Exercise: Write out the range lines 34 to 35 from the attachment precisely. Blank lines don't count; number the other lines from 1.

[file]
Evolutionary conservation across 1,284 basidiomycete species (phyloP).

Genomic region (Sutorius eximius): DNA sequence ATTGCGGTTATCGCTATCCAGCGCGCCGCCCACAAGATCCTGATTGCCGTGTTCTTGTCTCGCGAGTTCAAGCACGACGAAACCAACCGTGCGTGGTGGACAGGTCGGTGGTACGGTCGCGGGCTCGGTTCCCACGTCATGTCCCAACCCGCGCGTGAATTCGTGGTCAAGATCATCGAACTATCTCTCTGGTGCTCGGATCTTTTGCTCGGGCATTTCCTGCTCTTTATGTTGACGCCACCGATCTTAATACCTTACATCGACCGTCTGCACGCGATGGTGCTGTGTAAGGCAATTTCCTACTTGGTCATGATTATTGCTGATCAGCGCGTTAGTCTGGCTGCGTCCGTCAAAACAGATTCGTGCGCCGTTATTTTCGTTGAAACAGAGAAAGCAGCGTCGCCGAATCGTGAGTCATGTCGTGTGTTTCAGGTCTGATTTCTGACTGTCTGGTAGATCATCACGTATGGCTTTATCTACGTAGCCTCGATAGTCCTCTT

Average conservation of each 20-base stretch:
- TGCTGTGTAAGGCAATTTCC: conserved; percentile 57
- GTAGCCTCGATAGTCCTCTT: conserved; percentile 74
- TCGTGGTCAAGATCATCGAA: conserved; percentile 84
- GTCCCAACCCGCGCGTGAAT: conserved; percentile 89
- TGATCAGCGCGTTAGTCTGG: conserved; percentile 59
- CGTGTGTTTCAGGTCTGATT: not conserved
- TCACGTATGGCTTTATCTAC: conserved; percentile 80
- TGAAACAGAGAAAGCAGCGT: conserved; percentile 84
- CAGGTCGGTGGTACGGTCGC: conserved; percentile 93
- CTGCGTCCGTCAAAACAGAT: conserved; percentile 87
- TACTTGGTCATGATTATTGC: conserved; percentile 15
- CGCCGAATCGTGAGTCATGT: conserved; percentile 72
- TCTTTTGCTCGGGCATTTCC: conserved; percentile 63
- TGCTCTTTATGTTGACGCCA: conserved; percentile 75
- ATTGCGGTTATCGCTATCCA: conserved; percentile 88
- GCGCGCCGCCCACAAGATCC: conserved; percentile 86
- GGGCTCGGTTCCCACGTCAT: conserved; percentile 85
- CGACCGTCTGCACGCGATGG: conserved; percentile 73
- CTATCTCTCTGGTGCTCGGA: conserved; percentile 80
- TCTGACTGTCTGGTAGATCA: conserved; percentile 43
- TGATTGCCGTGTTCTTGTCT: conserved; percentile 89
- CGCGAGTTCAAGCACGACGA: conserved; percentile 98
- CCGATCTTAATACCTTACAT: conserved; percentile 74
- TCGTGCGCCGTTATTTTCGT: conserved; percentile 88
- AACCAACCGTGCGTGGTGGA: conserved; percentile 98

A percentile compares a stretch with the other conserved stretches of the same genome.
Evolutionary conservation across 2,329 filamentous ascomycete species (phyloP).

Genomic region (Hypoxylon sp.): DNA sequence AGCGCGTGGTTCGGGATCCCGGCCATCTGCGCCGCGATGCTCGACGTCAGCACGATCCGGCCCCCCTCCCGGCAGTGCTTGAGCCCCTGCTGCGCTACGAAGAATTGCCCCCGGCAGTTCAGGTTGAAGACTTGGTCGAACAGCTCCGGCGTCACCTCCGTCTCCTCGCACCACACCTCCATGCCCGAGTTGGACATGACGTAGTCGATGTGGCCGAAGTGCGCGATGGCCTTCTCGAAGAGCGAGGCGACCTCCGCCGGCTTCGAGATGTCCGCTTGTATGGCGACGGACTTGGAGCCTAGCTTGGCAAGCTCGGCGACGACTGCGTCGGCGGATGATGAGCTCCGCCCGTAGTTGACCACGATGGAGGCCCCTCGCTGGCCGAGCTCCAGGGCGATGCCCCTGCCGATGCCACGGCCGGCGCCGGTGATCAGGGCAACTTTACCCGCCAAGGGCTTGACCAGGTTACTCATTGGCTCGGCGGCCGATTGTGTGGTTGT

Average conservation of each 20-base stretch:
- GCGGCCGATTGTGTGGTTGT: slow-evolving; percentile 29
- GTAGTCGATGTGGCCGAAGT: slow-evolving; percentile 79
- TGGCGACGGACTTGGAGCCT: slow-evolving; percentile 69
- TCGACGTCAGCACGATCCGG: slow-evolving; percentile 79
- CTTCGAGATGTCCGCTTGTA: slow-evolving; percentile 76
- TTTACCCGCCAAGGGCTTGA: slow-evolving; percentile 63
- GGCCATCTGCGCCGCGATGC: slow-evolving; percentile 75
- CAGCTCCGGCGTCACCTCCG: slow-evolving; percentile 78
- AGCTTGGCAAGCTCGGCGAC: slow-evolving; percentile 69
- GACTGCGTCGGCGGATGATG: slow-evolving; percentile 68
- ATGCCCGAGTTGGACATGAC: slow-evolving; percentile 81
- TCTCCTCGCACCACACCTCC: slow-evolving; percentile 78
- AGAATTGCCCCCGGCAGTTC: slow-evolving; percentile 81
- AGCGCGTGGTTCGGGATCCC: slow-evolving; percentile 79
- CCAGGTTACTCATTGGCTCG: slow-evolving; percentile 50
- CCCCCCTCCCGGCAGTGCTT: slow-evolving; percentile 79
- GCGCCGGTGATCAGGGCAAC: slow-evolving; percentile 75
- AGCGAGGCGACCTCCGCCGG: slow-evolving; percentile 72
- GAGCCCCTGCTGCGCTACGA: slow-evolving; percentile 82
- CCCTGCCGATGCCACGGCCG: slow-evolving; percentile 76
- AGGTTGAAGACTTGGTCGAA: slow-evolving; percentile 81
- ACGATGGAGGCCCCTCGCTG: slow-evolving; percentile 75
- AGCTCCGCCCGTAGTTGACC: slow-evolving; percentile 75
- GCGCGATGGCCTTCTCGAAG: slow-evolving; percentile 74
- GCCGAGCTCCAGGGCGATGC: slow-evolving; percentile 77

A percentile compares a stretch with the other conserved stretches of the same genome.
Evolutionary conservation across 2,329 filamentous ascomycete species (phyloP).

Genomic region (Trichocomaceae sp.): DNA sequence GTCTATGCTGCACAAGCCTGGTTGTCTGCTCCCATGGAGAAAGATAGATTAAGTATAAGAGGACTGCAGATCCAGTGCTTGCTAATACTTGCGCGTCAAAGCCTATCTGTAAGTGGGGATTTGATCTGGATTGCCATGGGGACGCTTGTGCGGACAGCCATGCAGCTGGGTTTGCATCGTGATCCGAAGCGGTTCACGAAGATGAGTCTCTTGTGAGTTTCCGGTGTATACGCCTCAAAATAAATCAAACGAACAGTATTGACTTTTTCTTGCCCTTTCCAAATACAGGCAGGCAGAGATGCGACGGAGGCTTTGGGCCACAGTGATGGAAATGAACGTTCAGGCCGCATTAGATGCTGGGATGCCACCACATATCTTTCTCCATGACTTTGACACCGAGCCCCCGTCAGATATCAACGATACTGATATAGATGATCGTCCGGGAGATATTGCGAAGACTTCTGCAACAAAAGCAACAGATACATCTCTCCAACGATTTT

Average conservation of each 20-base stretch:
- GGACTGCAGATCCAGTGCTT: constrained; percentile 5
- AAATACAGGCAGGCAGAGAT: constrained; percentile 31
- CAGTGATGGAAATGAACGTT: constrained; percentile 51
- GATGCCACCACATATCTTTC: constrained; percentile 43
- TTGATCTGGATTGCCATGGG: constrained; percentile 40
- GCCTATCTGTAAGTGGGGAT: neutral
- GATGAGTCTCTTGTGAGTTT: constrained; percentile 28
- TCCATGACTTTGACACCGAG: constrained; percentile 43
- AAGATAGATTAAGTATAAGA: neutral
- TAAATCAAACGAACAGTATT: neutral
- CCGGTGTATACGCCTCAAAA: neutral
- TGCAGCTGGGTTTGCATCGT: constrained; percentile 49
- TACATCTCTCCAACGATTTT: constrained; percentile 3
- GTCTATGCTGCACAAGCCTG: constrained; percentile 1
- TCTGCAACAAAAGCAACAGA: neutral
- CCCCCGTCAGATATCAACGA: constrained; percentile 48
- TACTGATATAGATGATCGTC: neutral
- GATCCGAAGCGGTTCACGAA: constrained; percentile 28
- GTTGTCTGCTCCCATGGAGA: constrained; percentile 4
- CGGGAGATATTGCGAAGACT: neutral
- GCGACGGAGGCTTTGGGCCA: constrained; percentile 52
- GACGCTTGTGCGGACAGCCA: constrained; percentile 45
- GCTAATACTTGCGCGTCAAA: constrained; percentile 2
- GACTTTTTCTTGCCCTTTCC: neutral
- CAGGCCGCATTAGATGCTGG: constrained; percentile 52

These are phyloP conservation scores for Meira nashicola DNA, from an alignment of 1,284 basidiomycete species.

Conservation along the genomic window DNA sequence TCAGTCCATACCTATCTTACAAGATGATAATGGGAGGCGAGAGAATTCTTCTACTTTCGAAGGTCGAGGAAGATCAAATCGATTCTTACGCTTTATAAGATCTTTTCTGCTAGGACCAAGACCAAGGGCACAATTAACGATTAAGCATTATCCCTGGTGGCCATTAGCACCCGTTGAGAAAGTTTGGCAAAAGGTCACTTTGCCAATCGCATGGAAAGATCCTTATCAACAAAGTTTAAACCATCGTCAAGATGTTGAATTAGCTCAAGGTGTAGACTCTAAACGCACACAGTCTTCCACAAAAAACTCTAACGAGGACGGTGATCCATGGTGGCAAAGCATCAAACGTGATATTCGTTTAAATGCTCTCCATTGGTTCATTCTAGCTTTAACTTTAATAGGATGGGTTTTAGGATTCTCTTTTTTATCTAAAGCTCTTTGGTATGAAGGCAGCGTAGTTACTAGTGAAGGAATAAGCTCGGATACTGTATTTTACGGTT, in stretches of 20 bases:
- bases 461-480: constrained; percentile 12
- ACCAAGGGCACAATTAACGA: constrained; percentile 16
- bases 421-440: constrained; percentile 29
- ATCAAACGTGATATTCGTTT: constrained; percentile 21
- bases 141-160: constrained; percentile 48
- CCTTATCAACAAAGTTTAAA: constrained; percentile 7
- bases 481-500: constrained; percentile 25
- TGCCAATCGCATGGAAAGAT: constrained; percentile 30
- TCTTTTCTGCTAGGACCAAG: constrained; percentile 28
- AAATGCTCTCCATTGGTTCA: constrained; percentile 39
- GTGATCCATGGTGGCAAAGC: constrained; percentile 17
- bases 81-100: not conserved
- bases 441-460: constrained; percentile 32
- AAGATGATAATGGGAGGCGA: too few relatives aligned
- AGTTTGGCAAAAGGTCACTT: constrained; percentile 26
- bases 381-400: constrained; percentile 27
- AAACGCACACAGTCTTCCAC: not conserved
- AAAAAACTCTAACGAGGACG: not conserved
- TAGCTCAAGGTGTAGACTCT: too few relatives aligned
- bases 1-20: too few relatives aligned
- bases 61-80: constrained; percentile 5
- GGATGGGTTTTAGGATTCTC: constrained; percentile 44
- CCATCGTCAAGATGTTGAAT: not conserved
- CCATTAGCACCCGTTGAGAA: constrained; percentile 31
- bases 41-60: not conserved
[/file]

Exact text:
- GTAGTCGATGTGGCCGAAGT: slow-evolving; percentile 79
- TGGCGACGGACTTGGAGCCT: slow-evolving; percentile 69